WASHINGTON - Labor and business officials have reached an agreement on a visa program to bring in up to 200,000 foreign workers a year to do janitorial, hospitality, retail and construction work, the AFL-CIO said Saturday.
The agreement would create a new "W-Visa" for the low-skilled workers and a new Bureau of Immigration and Labor Market Research to make recommendations on changes to the number of visas the country gives out each year.
The compromise between officials at the U.S. Chamber of Commerce and the AFL-CIO, the nation's largest labor union, clears one of the biggest hurdles facing legislators negotiating a sweeping immigration bill that would legalize the nation's 11 million illegal immigrants, strengthen border security and change the way the U.S. grants visas in the future.
"We have created a new model, a modern visa system that includes both a bureau to collect and analyze labor market data, as well as significant worker protections," AFL-CIO President Richard Trumka said in a statement. "We expect that this new program, which benefits not just business, but everyone, will promote long overdue reforms by raising the bar for existing programs."
Bipartisan groups in the Senate and House who have been writing their own bills are hurrying to file their bills in early April, and President Obama has supported their efforts to move quickly on the complicated topic.
One of the biggest sticking points in the talks has been how much the foreign workers would be paid. Labor officials have been fearful that low salaries paid to the foreign workers would bring down wages for American workers.
Ava Avendaño, the AFL-CIO's director of immigration and community action, said the two sides agreed that the foreign workers would be paid the higher of the prevailing industry wage, or the actual wages paid by the employer to other workers with similar experience and qualifications.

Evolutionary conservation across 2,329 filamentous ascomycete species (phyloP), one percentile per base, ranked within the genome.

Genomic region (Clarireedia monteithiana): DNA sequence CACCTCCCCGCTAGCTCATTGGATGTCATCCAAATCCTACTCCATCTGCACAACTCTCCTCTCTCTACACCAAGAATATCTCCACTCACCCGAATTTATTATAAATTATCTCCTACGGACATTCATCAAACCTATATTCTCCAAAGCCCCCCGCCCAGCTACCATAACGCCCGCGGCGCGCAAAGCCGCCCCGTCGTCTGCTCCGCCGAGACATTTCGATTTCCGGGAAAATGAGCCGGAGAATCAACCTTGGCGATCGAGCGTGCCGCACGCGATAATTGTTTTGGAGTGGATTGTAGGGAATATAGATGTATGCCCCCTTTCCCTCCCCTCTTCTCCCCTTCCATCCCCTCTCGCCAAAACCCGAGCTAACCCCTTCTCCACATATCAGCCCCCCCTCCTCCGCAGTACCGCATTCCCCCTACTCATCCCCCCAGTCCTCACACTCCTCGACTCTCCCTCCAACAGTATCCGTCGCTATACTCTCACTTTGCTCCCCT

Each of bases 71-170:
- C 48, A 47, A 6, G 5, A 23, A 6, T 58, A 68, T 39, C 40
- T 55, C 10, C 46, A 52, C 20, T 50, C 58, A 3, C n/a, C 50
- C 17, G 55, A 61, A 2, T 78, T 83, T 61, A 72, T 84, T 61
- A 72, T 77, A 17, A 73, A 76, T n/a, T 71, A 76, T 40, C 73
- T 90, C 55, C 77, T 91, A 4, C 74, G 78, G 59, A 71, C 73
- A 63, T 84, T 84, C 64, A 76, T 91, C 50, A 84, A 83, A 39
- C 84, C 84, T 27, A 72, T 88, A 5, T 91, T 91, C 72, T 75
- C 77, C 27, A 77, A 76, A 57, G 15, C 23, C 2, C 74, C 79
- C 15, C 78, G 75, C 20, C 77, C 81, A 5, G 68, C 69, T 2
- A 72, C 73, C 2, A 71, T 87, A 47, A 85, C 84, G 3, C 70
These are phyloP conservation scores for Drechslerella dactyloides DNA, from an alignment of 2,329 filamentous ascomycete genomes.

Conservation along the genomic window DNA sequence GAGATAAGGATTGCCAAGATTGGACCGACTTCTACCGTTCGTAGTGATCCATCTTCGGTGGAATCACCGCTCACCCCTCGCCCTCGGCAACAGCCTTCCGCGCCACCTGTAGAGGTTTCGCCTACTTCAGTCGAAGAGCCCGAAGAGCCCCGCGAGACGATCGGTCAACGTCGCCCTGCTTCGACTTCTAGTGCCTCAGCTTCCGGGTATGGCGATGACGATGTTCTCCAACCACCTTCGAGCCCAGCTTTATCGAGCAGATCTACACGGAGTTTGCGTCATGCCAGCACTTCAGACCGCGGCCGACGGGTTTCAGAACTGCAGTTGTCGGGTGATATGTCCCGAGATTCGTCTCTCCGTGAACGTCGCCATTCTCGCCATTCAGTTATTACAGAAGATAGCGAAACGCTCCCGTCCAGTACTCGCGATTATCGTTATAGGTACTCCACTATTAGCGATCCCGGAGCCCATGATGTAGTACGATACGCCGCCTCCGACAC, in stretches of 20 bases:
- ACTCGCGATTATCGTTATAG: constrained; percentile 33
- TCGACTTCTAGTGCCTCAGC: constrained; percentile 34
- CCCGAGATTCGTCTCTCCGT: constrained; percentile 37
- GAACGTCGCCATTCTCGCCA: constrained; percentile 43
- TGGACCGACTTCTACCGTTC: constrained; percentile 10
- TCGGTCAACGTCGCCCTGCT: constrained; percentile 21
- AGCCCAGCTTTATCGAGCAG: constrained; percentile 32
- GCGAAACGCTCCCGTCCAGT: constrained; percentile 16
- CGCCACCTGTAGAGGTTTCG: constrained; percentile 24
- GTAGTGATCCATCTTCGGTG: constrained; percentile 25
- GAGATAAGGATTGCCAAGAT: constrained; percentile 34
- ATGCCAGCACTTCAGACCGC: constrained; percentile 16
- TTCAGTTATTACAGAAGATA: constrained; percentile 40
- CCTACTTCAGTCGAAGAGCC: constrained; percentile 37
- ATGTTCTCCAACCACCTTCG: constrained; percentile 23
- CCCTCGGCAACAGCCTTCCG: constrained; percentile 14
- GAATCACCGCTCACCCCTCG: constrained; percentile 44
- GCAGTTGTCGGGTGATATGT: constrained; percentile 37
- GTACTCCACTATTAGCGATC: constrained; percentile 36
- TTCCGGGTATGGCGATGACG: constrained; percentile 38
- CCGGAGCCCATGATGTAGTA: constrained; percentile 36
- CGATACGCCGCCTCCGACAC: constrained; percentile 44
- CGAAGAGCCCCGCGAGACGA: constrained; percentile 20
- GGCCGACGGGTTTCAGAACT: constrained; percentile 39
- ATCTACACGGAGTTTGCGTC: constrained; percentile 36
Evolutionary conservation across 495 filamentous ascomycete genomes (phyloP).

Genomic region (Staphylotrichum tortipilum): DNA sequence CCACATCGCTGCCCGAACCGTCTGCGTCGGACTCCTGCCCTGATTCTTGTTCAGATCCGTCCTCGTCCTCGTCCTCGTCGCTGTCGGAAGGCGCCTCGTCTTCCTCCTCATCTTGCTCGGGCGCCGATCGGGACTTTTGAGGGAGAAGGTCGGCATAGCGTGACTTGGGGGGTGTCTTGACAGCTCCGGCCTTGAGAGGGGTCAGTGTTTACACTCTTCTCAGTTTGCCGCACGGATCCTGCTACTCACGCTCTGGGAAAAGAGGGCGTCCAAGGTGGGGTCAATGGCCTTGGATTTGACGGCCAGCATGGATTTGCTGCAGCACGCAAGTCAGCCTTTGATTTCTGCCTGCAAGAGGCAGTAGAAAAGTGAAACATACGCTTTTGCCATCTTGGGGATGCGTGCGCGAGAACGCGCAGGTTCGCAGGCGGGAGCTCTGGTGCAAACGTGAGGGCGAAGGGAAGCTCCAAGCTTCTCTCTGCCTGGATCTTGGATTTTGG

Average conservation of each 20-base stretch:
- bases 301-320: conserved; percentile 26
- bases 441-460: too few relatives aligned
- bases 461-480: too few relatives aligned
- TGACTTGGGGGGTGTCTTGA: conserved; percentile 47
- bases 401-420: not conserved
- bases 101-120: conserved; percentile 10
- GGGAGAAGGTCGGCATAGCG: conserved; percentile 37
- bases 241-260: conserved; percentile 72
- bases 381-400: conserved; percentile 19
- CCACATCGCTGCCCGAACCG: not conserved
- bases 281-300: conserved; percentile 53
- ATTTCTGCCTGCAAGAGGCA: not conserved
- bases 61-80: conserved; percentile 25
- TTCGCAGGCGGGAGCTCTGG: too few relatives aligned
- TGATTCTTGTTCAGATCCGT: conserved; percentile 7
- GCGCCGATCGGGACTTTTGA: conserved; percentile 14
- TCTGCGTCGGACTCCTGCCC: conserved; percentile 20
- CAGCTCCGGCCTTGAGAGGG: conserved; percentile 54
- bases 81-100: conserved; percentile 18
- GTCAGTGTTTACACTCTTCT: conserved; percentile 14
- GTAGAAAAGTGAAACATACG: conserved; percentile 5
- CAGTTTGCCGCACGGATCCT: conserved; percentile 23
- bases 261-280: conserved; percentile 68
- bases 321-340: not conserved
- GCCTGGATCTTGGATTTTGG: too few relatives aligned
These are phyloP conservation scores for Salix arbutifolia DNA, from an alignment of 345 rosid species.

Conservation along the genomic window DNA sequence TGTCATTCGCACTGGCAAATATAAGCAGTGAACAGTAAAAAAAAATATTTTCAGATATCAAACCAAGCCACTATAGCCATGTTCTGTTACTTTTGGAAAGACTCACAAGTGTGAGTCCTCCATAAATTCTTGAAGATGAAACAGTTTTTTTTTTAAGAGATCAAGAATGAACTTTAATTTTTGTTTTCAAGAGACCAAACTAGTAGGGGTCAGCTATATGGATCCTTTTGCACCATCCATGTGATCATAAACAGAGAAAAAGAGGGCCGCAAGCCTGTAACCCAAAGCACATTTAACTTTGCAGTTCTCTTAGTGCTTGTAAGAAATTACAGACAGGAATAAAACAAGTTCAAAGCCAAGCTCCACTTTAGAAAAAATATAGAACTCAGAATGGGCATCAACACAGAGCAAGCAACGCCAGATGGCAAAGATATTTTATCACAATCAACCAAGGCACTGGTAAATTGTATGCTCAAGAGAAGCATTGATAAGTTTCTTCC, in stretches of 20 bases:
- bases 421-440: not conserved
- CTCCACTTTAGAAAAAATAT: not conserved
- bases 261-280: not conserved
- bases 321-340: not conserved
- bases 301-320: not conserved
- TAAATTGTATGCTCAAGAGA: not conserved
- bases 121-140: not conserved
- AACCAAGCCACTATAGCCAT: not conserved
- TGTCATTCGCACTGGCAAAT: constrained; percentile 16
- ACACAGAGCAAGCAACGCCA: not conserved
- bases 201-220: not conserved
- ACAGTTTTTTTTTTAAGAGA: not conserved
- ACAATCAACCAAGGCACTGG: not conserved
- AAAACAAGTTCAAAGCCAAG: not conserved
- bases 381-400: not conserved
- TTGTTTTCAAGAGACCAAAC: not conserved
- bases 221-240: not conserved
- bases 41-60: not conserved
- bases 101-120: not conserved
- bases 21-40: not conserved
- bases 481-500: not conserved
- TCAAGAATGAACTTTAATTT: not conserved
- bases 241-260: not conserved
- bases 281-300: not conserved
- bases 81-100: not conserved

The W-Visa Program would start April 1, 2015, and grant 20,000 visas in the first year. That would increase to 35,000 available visas in the second year, 55,000 visas in the third year and 75,000 in the fourth, Avendaño said. After that, the program would grow, or shrink, based on recommendations of the newly created immigration bureau.
The deal ensures that small businesses have access to the workers, and limits the number of W-Visas that can be granted to constructions companies.
Once granted a W-Visa, workers would be able to switch between U.S. employers - a possibility that does not exist under current law - and stay in the U.S. year-round. They would also be able to apply for legal permanent residence, or green cards, on their own. Current law requires employers to do that on their behalf.
The bipartisan group of senators negotiating an immigration bill, known as the Gang of 8, has asked business and labor to forge a compromise on this issue. Senators had not officially signed off on the agreement late Saturday. It's unclear how House members negotiating their own bill or the White House would view the agreement.
"This issue has always been the dealbreaker on immigration reform, but not this time," said Sen. Charles Schumer, D-N.Y., who has been involved in the current immigration deal and several failed efforts in the past.
Frank Sharry, executive director of America's Voice, a group that supports an immigration plan that would legalize the nation's illegal immigrants, called the agreement a "historic breakthrough" that significantly increases the likelihood of an immigration plan passing Congress.
"It is the first time in our generation that the AFL-CIO and the Chamber of Commerce have come to terms on a new worker program," Sharry said Saturday. "We applaud labor and business for devising a 'break the mold' approach that carefully balances the need to protect native-born and immigrant workers alike with the desire of employers to access foreign workers when legitimately needed."